• A timeframe (a month, quarter, or year are good starting points)
  • The number of existing customers at the beginning of the period
  • How many customers you have at the end of the period
  • The number of new customers

To calculate your customer retention rate:

  • Subtract the number of new customers (N) from the total customers at the end of the period (E) 
  • Divide the result by the number of customers at the start of the period (S) 
  • Multiply by 100 to get the percentage.

The formula looks like this:

(E-N)S 100 = Customer Retention Rate (CRR)

For a practical example, suppose your business had 1000 customers at the start of the period (S), ended the period with 1000 customers (E), and added 100 new customers (N) over the same period. You would have a customer retention rate of 90%

(1000-100)1000100 = 90% CRR

How Do You Improve Customer Retention Rate?

A central goal for most business owners is to increase customer retention

Here are some tips to improve your customer retention rate (and increase your sales and profit).

Try cross-selling and upselling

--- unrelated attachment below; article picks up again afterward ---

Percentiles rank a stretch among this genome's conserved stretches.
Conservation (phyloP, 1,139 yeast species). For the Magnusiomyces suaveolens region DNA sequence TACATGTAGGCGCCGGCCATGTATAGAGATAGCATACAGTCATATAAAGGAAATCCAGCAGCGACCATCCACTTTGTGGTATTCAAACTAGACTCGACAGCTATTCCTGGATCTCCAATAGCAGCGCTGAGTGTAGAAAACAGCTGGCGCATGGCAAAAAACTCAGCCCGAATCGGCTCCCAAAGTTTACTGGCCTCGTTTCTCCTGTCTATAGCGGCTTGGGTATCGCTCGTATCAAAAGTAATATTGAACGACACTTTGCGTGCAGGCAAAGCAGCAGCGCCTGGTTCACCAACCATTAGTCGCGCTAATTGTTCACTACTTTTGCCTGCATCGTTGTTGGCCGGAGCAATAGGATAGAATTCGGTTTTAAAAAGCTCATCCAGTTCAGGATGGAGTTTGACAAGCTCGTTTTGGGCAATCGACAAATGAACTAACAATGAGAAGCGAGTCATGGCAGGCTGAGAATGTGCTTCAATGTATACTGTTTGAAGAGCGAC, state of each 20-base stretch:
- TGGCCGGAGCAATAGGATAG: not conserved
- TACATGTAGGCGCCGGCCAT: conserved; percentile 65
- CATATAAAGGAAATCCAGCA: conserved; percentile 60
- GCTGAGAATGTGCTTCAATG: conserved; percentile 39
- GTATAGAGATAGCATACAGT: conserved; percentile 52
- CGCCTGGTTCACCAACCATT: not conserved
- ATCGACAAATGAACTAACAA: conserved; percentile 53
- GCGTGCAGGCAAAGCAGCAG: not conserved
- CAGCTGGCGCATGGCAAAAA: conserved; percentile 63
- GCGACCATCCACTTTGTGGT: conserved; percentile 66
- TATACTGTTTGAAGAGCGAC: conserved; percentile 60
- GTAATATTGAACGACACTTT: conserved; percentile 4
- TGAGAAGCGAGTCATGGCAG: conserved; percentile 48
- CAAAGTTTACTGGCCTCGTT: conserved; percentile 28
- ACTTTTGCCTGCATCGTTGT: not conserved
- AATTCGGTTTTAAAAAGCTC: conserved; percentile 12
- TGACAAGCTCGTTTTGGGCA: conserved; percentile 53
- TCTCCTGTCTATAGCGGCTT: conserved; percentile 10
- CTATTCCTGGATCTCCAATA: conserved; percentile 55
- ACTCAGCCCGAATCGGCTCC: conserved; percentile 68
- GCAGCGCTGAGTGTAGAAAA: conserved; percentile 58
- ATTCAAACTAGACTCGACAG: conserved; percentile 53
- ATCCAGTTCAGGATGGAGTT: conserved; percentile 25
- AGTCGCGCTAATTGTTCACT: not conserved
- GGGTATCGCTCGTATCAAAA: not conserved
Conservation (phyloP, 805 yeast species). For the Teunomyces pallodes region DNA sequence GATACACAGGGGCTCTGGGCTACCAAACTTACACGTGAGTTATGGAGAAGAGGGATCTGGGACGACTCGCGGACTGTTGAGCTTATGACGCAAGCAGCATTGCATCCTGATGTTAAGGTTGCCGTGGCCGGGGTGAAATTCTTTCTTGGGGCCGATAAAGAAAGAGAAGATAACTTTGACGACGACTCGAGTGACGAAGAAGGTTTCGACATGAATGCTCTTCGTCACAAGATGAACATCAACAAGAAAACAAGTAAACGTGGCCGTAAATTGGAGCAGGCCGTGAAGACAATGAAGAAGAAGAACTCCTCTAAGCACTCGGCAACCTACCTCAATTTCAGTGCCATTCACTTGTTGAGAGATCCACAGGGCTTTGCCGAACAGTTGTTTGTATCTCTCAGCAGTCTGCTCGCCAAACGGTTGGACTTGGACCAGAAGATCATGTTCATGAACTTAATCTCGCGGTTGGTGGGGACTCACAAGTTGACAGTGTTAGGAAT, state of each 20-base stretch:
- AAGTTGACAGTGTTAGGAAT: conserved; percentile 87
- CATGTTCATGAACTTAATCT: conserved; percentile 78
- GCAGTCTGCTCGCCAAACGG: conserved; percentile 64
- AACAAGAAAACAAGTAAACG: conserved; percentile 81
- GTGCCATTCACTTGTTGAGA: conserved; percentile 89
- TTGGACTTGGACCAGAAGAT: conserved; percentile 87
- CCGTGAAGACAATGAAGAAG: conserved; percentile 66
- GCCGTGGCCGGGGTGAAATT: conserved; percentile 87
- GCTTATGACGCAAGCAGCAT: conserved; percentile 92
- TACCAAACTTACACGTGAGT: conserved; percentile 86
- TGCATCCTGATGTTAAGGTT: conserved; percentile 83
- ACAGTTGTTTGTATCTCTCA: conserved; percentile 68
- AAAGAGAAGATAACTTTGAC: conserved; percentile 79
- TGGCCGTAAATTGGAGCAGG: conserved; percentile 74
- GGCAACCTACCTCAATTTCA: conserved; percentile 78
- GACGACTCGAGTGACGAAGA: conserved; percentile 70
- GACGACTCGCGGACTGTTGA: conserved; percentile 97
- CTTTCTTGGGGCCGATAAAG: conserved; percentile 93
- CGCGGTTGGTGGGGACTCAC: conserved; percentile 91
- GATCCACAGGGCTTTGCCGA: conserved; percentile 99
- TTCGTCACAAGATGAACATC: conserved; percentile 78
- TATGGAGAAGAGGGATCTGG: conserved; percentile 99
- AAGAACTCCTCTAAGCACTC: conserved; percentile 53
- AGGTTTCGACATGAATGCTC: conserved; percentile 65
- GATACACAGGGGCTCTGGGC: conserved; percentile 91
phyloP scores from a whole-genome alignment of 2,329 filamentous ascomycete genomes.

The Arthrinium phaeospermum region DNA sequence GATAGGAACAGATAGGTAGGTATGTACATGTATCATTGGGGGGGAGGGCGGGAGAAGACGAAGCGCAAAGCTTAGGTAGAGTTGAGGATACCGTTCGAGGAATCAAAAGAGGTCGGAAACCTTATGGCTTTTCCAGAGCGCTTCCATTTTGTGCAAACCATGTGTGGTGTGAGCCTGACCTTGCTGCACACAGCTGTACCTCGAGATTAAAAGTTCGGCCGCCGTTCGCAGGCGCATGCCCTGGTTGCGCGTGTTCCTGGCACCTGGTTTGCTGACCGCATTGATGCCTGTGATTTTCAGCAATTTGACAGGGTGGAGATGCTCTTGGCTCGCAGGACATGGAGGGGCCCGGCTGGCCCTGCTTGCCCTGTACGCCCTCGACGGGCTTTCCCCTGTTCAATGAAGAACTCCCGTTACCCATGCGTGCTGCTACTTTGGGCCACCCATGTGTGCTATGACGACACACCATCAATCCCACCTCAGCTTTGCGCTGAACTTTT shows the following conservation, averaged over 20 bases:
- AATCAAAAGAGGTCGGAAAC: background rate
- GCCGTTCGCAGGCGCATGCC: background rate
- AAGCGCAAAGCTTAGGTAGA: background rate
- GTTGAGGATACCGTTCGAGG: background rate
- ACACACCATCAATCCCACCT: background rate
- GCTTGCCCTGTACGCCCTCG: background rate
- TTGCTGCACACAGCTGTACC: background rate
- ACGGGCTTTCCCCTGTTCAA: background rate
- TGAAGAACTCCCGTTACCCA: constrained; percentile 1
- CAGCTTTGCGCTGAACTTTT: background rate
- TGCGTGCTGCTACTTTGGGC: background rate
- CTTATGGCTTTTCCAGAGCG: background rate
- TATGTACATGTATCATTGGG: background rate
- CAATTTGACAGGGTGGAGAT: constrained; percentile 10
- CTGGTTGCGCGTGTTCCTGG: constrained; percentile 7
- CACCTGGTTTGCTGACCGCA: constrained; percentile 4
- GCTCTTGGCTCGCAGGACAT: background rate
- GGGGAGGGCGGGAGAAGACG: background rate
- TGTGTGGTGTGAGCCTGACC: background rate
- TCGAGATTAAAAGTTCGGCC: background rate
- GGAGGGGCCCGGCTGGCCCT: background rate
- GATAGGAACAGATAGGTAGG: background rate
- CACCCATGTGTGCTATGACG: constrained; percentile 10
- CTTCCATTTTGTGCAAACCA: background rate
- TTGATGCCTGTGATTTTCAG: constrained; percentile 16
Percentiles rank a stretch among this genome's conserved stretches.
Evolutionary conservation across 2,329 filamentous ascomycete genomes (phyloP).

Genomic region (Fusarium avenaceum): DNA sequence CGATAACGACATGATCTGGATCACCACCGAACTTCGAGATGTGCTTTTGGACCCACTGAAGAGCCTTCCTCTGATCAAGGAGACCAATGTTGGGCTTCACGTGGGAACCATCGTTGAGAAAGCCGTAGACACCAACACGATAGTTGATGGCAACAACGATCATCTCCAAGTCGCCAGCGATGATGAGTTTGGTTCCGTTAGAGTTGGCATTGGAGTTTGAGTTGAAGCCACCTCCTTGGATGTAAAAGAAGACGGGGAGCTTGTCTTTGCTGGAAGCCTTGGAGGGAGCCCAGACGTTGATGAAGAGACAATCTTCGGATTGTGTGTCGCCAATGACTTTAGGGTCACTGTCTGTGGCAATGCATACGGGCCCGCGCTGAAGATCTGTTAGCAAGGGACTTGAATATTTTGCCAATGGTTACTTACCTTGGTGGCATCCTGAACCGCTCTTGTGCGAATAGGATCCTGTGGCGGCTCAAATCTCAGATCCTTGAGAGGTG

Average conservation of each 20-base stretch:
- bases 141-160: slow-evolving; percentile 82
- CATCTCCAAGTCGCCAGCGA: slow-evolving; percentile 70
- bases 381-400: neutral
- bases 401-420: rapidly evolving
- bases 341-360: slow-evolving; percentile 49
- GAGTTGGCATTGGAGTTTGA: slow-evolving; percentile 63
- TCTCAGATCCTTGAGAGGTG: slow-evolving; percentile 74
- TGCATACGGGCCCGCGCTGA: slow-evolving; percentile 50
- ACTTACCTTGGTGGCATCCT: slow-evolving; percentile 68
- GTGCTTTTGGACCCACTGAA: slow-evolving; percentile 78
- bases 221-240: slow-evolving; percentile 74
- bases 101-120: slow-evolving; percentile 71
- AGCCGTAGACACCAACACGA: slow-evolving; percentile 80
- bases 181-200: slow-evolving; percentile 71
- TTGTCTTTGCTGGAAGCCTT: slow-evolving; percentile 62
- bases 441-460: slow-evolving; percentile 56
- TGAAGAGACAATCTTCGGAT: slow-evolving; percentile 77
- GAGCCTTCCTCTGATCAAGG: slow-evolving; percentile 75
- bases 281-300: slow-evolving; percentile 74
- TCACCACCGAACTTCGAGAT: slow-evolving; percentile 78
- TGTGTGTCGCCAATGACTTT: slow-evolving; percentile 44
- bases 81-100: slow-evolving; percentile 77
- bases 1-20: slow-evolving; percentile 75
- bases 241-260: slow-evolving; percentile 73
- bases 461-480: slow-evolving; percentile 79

Cross-selling is when a salesperson (or checkout tool) tries to sell additional products or services to existing customers. It can lead to increased sales and profits. Upselling is similar but involves selling a more expensive version of something the customer has already bought. 

Implement a customer loyalty program 

Businesses that offer loyalty programs see higher customer retention levels than those that don’t. Depending on your business model and target audience, loyalty programs can be simple or complex. Some examples include discounts if customers spend over a certain amount or points that are redeemable for products or services at later dates.

Understand your customer and their wants and needs 

You can’t offer what your customers don’t want or need. Improving customer retention requires understanding your customers’ wants and needs and providing products and services that fulfill those needs.

Regularly engage with your customers

You can do so via email, texts, phone calls, or all three! Listening to them is the best way to ensure they’re getting what they want. Once you’ve identified their needs, you can use this information to create a better experience for them.

Need Help Improving Your Customer Retention Rate? 

It’s easy to get caught up in the excitement of gaining new customers, but don’t forget about your existing ones! Customer retention rate is a crucial metric that every company should track. It’s a good indicator of how well you’re doing with customer service, product, and overall satisfaction. Remember, the costs to replace an existing customer are considerable.

While businesses must strive to improve these KPIs, they can be difficult to track. Founder’s can help you implement systems that help you improve this metric and many others through our services. Contact Founder’s today and see how our experts can help you grow your business.

Published by Curt Mastio June 11, 2024
Curt Mastio